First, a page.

This, then, was the pattern Obama inherited. Amid strong, mutually beneficial military, diplomatic, cultural, economic, and personal ties, occasional tensions erupted, often early in the presidency, usually reflecting differing calculations regarding what Israel felt it had to do to defend itself and what the U.S. felt Israel should do to solve the Palestinian problem. Inevitably, these brouhahas would feed hysterical pronouncements about the relationship being doomed.

Obama got that part right. However, the usual turnaround, due to growing presidential faith in Israel, reinforced by growing disgust with Palestinian terror, has not happened. Instead, ideological conflicts over settlements, the peace process, and Iran, poisoned by toxic personal chemistry, have escalated tensions. Although Netanyahu is most responsible for causing this latest Congressional Address Mess, Obama has allowed the power struggle to intensify and the invective to escalate.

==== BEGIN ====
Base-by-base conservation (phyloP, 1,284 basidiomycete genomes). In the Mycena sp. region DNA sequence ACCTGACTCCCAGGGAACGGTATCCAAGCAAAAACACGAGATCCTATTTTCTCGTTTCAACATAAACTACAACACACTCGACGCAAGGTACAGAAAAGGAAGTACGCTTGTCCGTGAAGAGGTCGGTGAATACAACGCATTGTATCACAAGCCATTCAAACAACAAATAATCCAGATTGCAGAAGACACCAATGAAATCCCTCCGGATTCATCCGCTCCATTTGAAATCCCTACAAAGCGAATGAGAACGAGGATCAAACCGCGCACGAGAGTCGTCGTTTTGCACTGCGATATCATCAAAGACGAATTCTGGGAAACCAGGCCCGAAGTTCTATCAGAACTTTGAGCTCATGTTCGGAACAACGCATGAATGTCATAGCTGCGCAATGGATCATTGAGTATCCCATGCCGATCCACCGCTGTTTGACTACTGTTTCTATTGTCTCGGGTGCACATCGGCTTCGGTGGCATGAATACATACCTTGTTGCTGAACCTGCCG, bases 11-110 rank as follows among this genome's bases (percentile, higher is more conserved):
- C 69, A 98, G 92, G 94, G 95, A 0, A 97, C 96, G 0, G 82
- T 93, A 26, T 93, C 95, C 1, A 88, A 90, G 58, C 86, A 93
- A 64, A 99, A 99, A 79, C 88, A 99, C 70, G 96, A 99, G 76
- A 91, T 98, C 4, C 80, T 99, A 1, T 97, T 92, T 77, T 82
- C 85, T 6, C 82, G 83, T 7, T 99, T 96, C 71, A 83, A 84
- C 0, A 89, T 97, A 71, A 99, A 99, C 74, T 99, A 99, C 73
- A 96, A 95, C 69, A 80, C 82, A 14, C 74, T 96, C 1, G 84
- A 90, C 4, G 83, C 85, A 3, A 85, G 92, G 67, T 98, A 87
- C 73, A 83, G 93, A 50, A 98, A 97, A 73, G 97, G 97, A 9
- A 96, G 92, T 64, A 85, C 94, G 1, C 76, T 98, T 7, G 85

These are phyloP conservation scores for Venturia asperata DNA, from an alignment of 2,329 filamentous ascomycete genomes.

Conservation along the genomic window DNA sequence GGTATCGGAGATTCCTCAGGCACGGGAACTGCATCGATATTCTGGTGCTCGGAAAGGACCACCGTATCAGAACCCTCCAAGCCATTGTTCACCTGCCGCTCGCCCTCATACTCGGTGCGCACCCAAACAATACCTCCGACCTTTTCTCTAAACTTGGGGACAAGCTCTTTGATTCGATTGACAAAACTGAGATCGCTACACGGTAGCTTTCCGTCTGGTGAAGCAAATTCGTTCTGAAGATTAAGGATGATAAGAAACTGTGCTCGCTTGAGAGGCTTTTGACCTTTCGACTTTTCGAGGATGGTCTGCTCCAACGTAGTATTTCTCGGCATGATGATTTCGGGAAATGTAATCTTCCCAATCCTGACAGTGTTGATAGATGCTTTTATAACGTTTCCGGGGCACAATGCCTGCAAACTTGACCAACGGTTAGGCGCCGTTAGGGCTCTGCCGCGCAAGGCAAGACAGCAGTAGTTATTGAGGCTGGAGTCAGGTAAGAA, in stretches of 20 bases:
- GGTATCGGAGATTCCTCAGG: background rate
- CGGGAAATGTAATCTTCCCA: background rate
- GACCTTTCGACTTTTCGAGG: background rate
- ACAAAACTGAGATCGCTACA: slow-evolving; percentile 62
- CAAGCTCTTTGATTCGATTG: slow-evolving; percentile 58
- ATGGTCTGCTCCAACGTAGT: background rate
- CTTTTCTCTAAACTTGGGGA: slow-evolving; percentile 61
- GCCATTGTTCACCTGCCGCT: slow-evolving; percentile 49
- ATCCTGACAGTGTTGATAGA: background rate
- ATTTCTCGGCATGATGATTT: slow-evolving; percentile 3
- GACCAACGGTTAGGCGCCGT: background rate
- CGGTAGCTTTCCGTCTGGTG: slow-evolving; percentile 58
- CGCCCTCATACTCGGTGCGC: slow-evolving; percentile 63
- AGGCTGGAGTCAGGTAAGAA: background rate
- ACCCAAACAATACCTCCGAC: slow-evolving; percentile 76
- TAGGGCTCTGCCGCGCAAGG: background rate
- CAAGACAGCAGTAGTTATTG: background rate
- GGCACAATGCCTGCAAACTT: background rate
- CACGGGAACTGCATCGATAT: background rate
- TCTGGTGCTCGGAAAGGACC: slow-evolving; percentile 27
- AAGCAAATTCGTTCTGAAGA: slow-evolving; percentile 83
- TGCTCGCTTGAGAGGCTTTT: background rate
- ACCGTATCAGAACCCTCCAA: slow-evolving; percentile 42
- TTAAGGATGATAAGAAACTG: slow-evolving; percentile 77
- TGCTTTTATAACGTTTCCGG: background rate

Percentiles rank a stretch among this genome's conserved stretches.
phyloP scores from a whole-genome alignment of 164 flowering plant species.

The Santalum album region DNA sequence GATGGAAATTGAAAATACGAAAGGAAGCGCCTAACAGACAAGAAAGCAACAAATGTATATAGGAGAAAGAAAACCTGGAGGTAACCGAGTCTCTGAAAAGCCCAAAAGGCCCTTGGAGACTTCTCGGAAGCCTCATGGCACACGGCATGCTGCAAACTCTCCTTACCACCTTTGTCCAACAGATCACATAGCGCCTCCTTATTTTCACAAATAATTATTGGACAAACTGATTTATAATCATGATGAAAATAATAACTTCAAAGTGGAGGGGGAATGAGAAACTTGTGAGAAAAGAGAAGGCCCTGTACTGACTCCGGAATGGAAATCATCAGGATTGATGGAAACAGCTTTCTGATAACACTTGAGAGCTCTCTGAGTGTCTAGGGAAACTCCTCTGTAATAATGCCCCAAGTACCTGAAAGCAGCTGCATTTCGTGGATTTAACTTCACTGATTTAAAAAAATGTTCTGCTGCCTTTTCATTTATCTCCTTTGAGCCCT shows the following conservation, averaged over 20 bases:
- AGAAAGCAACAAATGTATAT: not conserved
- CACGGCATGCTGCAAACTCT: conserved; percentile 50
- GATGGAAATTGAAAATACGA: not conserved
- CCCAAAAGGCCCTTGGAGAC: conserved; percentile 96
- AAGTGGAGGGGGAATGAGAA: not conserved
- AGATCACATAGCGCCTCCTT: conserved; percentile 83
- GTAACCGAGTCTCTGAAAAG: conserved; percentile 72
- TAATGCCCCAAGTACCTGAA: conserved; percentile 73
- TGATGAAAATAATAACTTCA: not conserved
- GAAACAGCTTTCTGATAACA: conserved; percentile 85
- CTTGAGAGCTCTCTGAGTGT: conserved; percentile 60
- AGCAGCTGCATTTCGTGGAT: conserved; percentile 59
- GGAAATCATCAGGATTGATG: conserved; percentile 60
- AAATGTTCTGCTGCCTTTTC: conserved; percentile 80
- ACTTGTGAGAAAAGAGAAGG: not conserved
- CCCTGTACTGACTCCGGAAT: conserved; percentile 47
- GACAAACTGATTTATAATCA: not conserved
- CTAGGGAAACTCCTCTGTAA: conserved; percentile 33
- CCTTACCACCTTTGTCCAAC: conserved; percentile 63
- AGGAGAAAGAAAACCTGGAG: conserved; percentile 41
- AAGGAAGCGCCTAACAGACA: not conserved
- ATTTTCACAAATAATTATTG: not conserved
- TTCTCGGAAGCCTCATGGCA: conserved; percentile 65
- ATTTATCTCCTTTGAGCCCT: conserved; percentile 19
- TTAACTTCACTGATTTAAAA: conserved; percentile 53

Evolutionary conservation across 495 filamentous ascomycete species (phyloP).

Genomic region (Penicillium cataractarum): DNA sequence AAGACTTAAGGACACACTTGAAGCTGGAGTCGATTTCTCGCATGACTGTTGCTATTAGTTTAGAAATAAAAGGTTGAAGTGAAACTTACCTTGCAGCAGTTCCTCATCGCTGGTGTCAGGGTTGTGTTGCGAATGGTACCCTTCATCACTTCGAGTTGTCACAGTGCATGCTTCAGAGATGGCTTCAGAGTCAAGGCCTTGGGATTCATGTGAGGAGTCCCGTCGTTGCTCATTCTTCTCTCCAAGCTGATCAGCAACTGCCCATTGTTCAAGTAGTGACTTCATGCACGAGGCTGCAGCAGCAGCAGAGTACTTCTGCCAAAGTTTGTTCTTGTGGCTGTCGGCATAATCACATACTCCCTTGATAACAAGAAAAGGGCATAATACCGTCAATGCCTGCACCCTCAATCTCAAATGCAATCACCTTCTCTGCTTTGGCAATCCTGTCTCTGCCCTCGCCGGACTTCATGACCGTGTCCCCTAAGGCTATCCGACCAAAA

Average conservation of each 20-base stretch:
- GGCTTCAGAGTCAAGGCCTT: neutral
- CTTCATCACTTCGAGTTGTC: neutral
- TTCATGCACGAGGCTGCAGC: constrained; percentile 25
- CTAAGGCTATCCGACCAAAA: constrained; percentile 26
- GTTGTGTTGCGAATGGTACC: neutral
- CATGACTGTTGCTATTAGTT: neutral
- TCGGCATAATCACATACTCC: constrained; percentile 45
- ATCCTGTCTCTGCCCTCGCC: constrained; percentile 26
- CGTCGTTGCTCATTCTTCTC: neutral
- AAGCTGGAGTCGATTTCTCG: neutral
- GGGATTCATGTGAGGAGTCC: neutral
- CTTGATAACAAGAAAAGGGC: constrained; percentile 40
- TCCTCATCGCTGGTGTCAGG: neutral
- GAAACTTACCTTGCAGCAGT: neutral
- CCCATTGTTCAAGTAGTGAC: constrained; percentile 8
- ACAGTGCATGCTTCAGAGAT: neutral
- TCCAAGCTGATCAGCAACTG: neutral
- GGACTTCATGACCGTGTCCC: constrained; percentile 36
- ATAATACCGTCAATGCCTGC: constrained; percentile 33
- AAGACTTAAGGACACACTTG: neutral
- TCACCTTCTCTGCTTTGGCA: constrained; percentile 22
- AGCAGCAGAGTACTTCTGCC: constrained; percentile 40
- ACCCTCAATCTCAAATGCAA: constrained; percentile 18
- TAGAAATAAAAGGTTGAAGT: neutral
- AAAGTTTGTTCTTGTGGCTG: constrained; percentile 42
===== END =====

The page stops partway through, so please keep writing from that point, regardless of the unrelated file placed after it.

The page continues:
Netanyahu’s arrogant actions risk making the traditionally bipartisan U.S. relationship with Israel highly partisan. Bibi has somehow figured out how to get some Democrats who were wandering from the president’s Iran policy back into the president’s camp, out of blind party loyalty. Meanwhile, Obama needs to explain why democratic Israel, even when it stumbles, annoys him more than theocratic Iran, with its malevolent, Death to America, Hanging-Obama-in Effigy thuggishness.

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Still, the American-Israel relationship will survive. The shared Islamist enemies, the common democratic values, and the shared interests economically, militarily, culturally, existentially, have made for a robust, multi-dimensional, and genuinely mutual relationship. Bottom line, both countries need each other.

So Bibi and Obama, repent! Perhaps it is not too late for a reconciliation, and a reversion to the usual pattern. Mature leaders in Israel and the United States should take a cleansing breath, figure out how to de-escalate tensions rather than intensifying the name-calling, and remember: Israel and the U.S. are true friends.